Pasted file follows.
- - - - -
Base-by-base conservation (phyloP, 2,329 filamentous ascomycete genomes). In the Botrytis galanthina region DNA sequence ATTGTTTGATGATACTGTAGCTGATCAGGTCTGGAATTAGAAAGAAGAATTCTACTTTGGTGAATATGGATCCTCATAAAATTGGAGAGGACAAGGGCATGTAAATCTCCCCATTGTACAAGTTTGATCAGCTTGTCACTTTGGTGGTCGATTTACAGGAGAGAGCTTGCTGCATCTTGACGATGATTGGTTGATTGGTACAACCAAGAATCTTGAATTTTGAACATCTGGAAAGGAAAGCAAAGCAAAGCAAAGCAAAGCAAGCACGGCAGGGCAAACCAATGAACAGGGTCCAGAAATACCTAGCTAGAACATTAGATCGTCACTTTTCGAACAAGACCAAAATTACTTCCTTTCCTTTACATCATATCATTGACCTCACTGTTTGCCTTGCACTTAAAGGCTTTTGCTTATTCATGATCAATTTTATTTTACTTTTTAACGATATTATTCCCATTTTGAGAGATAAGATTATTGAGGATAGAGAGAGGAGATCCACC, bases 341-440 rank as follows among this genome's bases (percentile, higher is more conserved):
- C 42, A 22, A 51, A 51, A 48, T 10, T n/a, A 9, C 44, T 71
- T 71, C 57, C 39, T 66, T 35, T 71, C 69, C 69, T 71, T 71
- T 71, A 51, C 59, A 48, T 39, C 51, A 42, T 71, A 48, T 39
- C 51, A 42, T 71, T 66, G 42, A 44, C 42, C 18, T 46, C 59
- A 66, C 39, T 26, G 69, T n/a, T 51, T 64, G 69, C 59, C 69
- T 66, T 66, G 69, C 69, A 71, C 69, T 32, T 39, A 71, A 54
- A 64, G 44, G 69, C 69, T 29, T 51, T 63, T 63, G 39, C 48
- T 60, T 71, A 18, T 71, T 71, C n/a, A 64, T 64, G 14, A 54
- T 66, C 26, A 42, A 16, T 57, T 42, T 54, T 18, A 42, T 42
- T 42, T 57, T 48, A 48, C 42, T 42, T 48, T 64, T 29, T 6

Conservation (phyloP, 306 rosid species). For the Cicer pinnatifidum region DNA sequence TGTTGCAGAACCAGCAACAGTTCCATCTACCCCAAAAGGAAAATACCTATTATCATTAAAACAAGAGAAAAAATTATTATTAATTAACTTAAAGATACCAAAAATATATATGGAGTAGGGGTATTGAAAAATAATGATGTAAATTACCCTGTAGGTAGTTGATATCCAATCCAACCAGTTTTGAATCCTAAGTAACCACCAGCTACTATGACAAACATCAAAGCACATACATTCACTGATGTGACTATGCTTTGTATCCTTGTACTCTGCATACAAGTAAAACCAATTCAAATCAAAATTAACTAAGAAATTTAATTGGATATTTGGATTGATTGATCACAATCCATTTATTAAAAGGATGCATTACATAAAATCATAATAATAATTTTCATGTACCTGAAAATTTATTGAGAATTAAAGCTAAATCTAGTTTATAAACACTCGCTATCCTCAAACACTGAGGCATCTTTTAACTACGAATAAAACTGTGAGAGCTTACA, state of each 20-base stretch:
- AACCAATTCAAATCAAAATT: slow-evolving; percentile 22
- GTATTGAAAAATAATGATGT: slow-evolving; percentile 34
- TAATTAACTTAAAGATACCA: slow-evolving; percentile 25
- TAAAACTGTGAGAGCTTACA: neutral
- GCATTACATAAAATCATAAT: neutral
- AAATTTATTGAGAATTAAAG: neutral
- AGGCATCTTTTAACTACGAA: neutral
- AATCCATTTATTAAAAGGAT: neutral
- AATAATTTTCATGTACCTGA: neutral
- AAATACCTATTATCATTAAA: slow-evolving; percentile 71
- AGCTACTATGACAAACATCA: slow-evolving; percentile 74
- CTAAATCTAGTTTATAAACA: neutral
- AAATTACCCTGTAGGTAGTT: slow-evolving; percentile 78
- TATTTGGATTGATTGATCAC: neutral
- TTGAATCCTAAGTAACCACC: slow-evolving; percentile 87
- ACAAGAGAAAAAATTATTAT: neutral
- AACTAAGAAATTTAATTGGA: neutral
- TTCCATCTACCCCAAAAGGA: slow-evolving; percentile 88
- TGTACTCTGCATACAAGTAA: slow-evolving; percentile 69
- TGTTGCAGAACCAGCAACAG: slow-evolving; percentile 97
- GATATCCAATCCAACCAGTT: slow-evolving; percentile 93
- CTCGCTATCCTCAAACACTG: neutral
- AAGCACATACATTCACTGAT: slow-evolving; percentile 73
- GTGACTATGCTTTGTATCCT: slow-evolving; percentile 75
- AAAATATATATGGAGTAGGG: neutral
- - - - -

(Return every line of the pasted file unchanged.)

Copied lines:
Base-by-base conservation (phyloP, 2,329 filamentous ascomycete genomes). In the Botrytis galanthina region DNA sequence ATTGTTTGATGATACTGTAGCTGATCAGGTCTGGAATTAGAAAGAAGAATTCTACTTTGGTGAATATGGATCCTCATAAAATTGGAGAGGACAAGGGCATGTAAATCTCCCCATTGTACAAGTTTGATCAGCTTGTCACTTTGGTGGTCGATTTACAGGAGAGAGCTTGCTGCATCTTGACGATGATTGGTTGATTGGTACAACCAAGAATCTTGAATTTTGAACATCTGGAAAGGAAAGCAAAGCAAAGCAAAGCAAAGCAAGCACGGCAGGGCAAACCAATGAACAGGGTCCAGAAATACCTAGCTAGAACATTAGATCGTCACTTTTCGAACAAGACCAAAATTACTTCCTTTCCTTTACATCATATCATTGACCTCACTGTTTGCCTTGCACTTAAAGGCTTTTGCTTATTCATGATCAATTTTATTTTACTTTTTAACGATATTATTCCCATTTTGAGAGATAAGATTATTGAGGATAGAGAGAGGAGATCCACC, bases 341-440 rank as follows among this genome's bases (percentile, higher is more conserved):
- C 42, A 22, A 51, A 51, A 48, T 10, T n/a, A 9, C 44, T 71
- T 71, C 57, C 39, T 66, T 35, T 71, C 69, C 69, T 71, T 71
- T 71, A 51, C 59, A 48, T 39, C 51, A 42, T 71, A 48, T 39
- C 51, A 42, T 71, T 66, G 42, A 44, C 42, C 18, T 46, C 59
- A 66, C 39, T 26, G 69, T n/a, T 51, T 64, G 69, C 59, C 69
- T 66, T 66, G 69, C 69, A 71, C 69, T 32, T 39, A 71, A 54
- A 64, G 44, G 69, C 69, T 29, T 51, T 63, T 63, G 39, C 48
- T 60, T 71, A 18, T 71, T 71, C n/a, A 64, T 64, G 14, A 54
- T 66, C 26, A 42, A 16, T 57, T 42, T 54, T 18, A 42, T 42
- T 42, T 57, T 48, A 48, C 42, T 42, T 48, T 64, T 29, T 6

Conservation (phyloP, 306 rosid species). For the Cicer pinnatifidum region DNA sequence TGTTGCAGAACCAGCAACAGTTCCATCTACCCCAAAAGGAAAATACCTATTATCATTAAAACAAGAGAAAAAATTATTATTAATTAACTTAAAGATACCAAAAATATATATGGAGTAGGGGTATTGAAAAATAATGATGTAAATTACCCTGTAGGTAGTTGATATCCAATCCAACCAGTTTTGAATCCTAAGTAACCACCAGCTACTATGACAAACATCAAAGCACATACATTCACTGATGTGACTATGCTTTGTATCCTTGTACTCTGCATACAAGTAAAACCAATTCAAATCAAAATTAACTAAGAAATTTAATTGGATATTTGGATTGATTGATCACAATCCATTTATTAAAAGGATGCATTACATAAAATCATAATAATAATTTTCATGTACCTGAAAATTTATTGAGAATTAAAGCTAAATCTAGTTTATAAACACTCGCTATCCTCAAACACTGAGGCATCTTTTAACTACGAATAAAACTGTGAGAGCTTACA, state of each 20-base stretch:
- AACCAATTCAAATCAAAATT: slow-evolving; percentile 22
- GTATTGAAAAATAATGATGT: slow-evolving; percentile 34
- TAATTAACTTAAAGATACCA: slow-evolving; percentile 25
- TAAAACTGTGAGAGCTTACA: neutral
- GCATTACATAAAATCATAAT: neutral
- AAATTTATTGAGAATTAAAG: neutral
- AGGCATCTTTTAACTACGAA: neutral
- AATCCATTTATTAAAAGGAT: neutral
- AATAATTTTCATGTACCTGA: neutral
- AAATACCTATTATCATTAAA: slow-evolving; percentile 71
- AGCTACTATGACAAACATCA: slow-evolving; percentile 74
- CTAAATCTAGTTTATAAACA: neutral
- AAATTACCCTGTAGGTAGTT: slow-evolving; percentile 78
- TATTTGGATTGATTGATCAC: neutral
- TTGAATCCTAAGTAACCACC: slow-evolving; percentile 87
- ACAAGAGAAAAAATTATTAT: neutral
- AACTAAGAAATTTAATTGGA: neutral
- TTCCATCTACCCCAAAAGGA: slow-evolving; percentile 88
- TGTACTCTGCATACAAGTAA: slow-evolving; percentile 69
- TGTTGCAGAACCAGCAACAG: slow-evolving; percentile 97
- GATATCCAATCCAACCAGTT: slow-evolving; percentile 93
- CTCGCTATCCTCAAACACTG: neutral
- AAGCACATACATTCACTGAT: slow-evolving; percentile 73
- GTGACTATGCTTTGTATCCT: slow-evolving; percentile 75
- AAAATATATATGGAGTAGGG: neutral